People always ask us about how to grow potatoes since we've been successful doing so. We've grown Russet, Yukon, Red Norland, Red Pontiac, Kennebec, Irish, and Superior. We have narrowed down the type to Kennebec (because they store well), Yukon (they make delicious mash potatoes) and either Red Norland or Red Pontiac. If I can find them, I will plan Superior which is a early season potato.
People have said to plant them on Good Friday but sometimes that's too early for planting as the soil is too wet. We have found that the first week of Aprli is a good time. Two weeks before we're ready to plant, we cut them into seed pieces. These pieces can vary. Be sure that there is at least one good "eye" in each seed piece. We let them cure for a couple of weeks to make sure they have formed a good "eye".
We use the trench method of planting potatoes which involves digging a shallow trench, about 6" deep and placing the seed potatoes in the trench, eyes facing up. You then cover the potatoes with a couple of inches of soil. As the potato plant grows, soil is continually hilled up along the sides of the plants. This keeps the soil around the developing tubers loose and keeps the surface tubers from being exposed to sunlight, which will turn them green and somewhat toxic. Hill soil whenever the plants reach about 4-6" in height. You can stop tilling when the plants begin to flower. Space rows 24 to 36 inches apart. The 24 inch spacing is often beneficial because the plants shade the soil and prevent high soil temperatures that inhibit tuber development.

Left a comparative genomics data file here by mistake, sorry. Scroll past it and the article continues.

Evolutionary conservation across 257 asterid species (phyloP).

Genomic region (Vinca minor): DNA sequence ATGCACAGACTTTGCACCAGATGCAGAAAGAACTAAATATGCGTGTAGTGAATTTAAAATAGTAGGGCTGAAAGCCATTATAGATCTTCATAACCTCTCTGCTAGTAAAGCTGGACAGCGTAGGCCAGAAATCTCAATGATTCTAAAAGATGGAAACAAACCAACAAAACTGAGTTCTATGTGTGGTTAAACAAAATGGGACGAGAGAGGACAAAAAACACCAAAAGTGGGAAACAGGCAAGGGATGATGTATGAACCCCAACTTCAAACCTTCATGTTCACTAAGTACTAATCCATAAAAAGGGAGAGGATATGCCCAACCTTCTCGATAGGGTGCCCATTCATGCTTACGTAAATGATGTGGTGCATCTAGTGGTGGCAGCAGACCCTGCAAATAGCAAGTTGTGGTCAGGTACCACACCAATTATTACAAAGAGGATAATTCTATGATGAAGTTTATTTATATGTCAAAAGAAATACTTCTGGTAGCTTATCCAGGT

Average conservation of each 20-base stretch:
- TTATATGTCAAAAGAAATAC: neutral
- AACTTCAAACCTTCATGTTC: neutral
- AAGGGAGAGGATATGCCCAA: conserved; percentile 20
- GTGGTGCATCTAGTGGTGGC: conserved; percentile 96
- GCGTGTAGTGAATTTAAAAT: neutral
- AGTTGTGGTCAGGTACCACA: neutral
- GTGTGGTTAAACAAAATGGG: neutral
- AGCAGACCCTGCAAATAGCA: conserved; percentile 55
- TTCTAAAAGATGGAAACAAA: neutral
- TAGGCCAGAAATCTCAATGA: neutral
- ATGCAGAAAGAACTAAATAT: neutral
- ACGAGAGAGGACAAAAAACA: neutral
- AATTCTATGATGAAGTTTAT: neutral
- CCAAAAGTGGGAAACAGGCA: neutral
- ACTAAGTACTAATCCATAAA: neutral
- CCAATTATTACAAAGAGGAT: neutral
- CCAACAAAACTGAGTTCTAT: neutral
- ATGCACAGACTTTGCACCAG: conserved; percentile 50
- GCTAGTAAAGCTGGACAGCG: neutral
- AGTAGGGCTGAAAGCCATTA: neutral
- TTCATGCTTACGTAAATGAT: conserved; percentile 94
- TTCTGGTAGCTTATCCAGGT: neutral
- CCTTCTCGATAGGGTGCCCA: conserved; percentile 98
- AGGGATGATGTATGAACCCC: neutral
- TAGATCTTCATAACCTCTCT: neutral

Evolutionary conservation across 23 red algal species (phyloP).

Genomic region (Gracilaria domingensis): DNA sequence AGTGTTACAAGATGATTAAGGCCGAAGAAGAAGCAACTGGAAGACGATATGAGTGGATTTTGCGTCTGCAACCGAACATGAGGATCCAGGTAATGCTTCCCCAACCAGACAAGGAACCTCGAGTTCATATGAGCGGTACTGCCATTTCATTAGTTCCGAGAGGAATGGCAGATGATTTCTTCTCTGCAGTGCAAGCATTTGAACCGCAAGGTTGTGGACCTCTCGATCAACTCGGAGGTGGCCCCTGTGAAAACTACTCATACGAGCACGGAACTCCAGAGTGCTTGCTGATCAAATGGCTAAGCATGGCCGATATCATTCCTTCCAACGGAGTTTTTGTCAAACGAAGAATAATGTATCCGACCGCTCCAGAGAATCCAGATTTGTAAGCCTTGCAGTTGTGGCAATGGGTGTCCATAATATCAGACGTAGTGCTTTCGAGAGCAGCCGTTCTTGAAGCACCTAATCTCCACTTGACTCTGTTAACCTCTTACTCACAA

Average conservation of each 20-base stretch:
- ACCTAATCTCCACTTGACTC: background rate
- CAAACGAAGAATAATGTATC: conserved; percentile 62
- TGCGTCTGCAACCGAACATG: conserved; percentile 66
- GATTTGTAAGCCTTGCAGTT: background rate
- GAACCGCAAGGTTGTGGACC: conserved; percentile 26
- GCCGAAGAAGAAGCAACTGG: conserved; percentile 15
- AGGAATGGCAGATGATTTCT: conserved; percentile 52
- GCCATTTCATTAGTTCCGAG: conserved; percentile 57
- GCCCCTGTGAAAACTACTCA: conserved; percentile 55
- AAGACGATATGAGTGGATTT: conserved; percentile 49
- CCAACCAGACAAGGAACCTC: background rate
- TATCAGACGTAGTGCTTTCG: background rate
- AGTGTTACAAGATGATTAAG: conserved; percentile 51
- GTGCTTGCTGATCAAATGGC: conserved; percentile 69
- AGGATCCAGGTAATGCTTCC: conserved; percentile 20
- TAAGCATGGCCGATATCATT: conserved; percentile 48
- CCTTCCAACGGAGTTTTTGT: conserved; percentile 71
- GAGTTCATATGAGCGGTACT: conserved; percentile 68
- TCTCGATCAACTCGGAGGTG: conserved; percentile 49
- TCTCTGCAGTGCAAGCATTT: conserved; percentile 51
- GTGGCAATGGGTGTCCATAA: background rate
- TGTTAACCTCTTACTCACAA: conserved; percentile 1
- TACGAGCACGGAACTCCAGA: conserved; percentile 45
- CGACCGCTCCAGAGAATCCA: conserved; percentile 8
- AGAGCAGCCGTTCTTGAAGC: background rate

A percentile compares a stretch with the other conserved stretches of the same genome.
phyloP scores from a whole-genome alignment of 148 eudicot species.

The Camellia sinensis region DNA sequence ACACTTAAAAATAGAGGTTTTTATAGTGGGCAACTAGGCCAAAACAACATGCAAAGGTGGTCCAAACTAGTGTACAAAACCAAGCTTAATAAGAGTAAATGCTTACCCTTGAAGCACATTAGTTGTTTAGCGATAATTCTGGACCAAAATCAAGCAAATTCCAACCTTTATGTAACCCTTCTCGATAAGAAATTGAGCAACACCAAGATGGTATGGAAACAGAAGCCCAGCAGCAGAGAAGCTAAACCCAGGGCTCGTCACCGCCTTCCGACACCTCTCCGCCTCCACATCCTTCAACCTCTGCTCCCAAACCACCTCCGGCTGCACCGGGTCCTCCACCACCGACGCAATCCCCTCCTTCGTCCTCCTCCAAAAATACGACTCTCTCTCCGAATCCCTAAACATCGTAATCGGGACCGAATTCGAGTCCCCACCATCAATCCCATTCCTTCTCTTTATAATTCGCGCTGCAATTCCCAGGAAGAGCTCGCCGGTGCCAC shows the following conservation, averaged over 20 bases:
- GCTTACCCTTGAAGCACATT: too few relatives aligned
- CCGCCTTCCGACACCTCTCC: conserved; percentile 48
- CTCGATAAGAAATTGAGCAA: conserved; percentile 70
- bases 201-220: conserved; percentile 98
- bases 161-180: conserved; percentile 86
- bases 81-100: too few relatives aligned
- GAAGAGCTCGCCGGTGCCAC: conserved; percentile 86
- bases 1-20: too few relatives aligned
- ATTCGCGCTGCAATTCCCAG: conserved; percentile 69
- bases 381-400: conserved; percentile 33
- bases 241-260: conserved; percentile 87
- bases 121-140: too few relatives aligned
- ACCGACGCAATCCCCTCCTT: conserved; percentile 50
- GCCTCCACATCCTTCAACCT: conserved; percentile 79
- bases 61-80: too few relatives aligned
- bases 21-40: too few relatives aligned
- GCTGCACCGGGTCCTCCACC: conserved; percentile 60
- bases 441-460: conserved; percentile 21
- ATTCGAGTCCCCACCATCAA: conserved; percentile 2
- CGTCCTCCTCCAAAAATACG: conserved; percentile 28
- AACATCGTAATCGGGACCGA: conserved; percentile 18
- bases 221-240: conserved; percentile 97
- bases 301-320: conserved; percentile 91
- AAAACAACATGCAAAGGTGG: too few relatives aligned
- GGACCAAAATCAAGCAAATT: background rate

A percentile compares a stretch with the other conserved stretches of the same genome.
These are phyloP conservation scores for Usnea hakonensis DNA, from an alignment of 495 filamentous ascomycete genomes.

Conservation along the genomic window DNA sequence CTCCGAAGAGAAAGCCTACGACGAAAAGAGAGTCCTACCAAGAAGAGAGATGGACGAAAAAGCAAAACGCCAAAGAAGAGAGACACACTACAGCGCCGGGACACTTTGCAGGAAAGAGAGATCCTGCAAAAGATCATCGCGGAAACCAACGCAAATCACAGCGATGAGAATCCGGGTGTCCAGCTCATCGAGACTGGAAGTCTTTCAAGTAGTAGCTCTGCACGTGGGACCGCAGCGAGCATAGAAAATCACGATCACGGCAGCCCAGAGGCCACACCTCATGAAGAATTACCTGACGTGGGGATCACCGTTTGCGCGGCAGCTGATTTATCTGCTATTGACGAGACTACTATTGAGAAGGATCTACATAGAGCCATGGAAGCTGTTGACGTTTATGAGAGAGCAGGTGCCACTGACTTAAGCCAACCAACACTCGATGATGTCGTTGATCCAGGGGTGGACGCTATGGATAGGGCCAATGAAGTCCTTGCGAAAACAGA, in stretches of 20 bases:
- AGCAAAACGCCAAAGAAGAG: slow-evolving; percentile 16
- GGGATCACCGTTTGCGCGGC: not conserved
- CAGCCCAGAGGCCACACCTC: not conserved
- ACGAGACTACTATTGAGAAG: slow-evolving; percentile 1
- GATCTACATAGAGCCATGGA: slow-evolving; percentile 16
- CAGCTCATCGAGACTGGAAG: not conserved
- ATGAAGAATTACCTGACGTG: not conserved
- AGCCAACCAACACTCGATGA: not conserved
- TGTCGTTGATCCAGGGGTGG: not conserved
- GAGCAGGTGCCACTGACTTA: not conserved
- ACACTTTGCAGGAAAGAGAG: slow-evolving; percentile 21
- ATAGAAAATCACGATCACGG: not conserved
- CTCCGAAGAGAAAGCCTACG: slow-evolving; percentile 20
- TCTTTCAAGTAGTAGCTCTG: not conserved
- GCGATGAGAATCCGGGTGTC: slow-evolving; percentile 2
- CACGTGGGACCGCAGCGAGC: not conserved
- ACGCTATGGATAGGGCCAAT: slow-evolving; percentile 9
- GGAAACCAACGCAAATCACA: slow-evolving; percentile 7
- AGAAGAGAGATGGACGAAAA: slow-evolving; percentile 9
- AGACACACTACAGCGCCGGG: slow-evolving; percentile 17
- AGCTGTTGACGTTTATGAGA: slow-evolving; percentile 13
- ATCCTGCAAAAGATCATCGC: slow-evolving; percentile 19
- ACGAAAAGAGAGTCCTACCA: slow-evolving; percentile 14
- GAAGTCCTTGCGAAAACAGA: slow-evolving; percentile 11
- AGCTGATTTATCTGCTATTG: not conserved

We sprinkle Preen over the soil after they have been planted. Mulch is usually beneficial in growing potatoes. After the potato plants have emerged mulch can be applied to conserve moisture, help keep down weeds and cool the soil.
Harvest potatoes after the vines have died. Handle as gently as possible during harvest. Because the tubers develop 4 to 6 inches beneath the soil surface, a shovel or spading fork is a useful tool for digging potatoes.
They keep in the garage or basement for several weeks in their natural dormancy. Store over the winter in a dark room at a temperature between 38° and 40°F with high humidity. I have read to store them in a paper sack. Do not refrigerate potatoes or store them with onions.
Gardening has been such a big part of the family tradition that I thought I'd better get as much information written down from mom and dad as soon as possible to pass on.